My friends called me the “un-marry-able woman.”
I was committed to a life of passionate lovers but not one of love. Marriage seemed limiting, patriarchal and old school. As a post-feminist woman, I did not need a man to support me, define me or possess me—so marriage was definitely off the table. I also really like good sex and could not imagine one man fulfilling that need for a lifetime.
Then I fell in love and I proposed.
It is in vogue to criticize the choice of marriage and monogamy. I agree, marriage still has a hangover from “women as property” days, which makes me want to throw up. I also observe that, for many women, their wedding day is a day that is “all about them” which perhaps signals we need a bigger and better dream as women than a $2,000 dress and matching china patterns.
Great sex is also a birthright as far as I am concerned and if he or she is not working for you then you need to speak up or switch it up. I know marriage and monogamy aren’t for everyone, but women who choose marriage and one sexual partner are not any less feminist than those who don’t. Judging our sisters is not sisterhood.
Stepping into marriage was one of the most challenging, exhilarating and yes, even spiritual experiences I have had in this life so far. I am not preaching marriage. I honor everyone’s experience, choice and desire but I am super tired of the anti-marriage crusade.
It is misogynistic that women are considered more acceptable when they are married and have children. Personally, as a woman who decided not to have children, it is intrusive, impolite and just darn abrasive when people tell me, “You still have time.” I really want to say, “I don’t want children so please fuck off and stop asking me why. It is none of your business.” I get it that women bristle when they are told they need to get married. You don’t need to get married but for me, it was a powerful experience and here’s five reasons I chose marriage:
1. You Can Bring Me Flowers: The Power of Vulnerability
When I was about six, I watched my domineering stepfather tell my mother what she could or could not buy with her money. I remember her slowly getting out of our 1980 Cougar, walking into a night shift as a waitress and looking sad and defeated. I knew all her tips would go to him. In that moment I told myself no man would ever tell me what to do and I would certainly ensure I never fell in love. I created an armor of self-sufficiency and independence that I thought would guarantee my safety and happiness. I was so efficient, successful and self-reliant that I did not need anyone.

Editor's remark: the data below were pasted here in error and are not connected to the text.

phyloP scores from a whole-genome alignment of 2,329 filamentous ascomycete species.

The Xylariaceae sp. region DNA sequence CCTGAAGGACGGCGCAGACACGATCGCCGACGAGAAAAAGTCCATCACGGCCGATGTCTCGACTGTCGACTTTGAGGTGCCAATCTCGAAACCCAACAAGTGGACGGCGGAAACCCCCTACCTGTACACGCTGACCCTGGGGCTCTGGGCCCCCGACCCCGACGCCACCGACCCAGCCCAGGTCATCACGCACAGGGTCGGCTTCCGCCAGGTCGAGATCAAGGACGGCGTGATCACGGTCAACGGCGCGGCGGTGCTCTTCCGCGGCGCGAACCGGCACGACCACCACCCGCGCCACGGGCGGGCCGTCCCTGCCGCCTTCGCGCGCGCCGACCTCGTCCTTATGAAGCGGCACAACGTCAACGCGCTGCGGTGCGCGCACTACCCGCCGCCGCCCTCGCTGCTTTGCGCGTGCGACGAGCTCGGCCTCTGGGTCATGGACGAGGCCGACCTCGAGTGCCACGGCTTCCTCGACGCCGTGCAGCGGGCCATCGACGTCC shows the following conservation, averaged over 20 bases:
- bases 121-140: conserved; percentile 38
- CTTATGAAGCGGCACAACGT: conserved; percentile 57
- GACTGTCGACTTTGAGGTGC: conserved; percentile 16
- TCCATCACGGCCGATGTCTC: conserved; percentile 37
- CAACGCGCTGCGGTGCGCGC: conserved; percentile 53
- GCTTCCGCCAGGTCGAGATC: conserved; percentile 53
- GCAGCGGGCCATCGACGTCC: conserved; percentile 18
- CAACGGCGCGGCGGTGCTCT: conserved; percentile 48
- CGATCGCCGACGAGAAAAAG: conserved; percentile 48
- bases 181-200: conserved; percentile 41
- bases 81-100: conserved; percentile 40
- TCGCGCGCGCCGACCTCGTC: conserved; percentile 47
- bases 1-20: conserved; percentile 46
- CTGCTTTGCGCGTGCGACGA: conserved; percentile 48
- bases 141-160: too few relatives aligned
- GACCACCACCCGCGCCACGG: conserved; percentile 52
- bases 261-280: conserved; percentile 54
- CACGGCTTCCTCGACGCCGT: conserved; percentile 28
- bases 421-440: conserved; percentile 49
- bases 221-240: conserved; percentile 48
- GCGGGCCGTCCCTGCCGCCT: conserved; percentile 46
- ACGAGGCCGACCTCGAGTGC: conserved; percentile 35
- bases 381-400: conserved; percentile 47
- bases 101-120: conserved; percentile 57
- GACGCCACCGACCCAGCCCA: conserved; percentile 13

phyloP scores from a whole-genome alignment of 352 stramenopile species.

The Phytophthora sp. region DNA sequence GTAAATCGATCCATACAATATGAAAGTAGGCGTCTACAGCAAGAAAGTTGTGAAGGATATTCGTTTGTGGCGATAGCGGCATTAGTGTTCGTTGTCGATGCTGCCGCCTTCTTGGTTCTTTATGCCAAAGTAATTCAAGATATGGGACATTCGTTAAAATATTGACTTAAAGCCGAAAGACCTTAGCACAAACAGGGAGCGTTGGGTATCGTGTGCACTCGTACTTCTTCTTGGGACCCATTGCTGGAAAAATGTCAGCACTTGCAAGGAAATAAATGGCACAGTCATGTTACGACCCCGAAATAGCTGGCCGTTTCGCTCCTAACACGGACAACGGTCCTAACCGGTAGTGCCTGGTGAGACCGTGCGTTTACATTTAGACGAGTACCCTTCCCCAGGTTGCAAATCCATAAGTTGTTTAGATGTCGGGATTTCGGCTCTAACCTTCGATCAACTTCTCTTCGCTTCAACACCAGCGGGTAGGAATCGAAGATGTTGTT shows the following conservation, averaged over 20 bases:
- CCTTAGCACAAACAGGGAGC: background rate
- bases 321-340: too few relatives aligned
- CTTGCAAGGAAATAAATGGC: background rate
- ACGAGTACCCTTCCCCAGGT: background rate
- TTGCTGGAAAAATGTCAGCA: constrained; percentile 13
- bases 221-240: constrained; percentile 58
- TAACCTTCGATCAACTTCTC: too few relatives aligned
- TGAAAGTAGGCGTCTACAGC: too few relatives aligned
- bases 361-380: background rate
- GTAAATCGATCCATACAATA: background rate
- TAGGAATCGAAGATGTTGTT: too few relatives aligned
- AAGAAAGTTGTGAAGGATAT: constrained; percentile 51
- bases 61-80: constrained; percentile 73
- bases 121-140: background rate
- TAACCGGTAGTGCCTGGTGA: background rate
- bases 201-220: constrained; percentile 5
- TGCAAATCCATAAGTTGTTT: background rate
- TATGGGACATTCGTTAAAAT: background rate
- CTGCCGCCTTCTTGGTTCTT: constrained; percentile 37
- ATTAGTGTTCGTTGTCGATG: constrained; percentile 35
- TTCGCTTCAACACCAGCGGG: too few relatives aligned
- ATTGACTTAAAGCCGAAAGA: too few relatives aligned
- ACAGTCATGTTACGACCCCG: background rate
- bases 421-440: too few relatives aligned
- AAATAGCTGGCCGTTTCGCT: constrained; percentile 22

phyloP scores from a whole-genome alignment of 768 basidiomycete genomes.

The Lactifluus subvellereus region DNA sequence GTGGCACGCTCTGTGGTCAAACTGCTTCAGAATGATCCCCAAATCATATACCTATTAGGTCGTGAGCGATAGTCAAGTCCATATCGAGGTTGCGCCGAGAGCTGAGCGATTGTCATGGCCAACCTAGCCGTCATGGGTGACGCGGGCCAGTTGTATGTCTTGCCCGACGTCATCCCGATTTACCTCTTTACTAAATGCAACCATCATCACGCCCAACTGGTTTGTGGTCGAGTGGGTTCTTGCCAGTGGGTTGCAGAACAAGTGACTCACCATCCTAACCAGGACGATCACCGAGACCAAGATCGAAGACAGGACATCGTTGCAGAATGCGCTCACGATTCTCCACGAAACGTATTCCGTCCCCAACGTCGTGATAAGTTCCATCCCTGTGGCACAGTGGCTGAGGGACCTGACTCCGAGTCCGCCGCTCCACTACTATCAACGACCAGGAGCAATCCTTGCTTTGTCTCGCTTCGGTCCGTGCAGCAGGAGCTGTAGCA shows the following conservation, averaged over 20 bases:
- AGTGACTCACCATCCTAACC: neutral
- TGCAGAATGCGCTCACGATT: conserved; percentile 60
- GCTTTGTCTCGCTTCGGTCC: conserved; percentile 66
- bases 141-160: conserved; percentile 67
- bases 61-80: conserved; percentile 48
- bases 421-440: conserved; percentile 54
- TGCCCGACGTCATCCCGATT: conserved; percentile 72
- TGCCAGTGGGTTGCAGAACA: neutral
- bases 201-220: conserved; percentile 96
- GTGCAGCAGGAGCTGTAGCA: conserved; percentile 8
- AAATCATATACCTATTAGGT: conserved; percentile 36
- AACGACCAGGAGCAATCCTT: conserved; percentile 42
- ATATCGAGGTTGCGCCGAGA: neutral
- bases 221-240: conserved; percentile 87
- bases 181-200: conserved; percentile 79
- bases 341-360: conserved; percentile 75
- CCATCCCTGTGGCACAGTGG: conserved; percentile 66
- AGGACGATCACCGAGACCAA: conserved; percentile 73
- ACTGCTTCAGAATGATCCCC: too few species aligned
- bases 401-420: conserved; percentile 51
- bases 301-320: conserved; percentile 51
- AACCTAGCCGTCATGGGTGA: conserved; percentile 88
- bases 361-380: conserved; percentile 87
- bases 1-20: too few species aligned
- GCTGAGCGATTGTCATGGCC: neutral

This turned into an inability to receive gifts, help and even love. Talk about exhausting and a denial of worthiness! I chose men who were either so self-absorbed it would not occur to them to give in any way or men who were children so they required constant help. All of this fit very nicely into my self-contained world where receiving meant being vulnerable which I equated to weakness.
When I met Ian, my husband, he would bring me flowers, pick up groceries and be kind to me and it freaked me out. When he offered to pay for lunch when we were first dating I sarcastically retorted, “I don’t need you to buy me a thing. I am my own woman.”
He smiled and said, “I know but that doesn’t mean you don’t need to eat.”
I realized how rude, unkind and awful I was to reject his offers of support that were given with no attachment or expectation.
Stepping into relationship with a kind, supportive and giving man meant I had to believe I was worthy of that man and heal the wounds of my past. Marriage enabled me to see that being open to receive was a powerful gift to myself and the giver. To receive was to be vulnerable, which signaled a powerful trust. I did not need rescuing but I did need to leave the fortress of isolation and experience my innate worthiness.
You can bring me flowers!
2. Patriarchy No More: Embracing the Masculine/Embracing the Feminine
My parents’ marriage was the image of an abusive, angry masculine and a passive, submissive feminine so I rejected both. I became not only self-sufficient but also extremely critical of strong men and soft women. I rolled my eyes at romance, was purposefully confrontational and refused any traditional feminine roles.
Don’t get me wrong, I know women have less choice, are paid less and are still the object of degradation even in North America so sometimes we need to be overt, strong and “bitchy,” but I never quite felt whole, at peace or happy denying myself. I realize now that I was cut off from my feminine and standing in judgment of the masculine. Healing my own split in the masculine/feminine meant learning to love all aspects of myself and all aspects of another, even the parts that I found disgusting.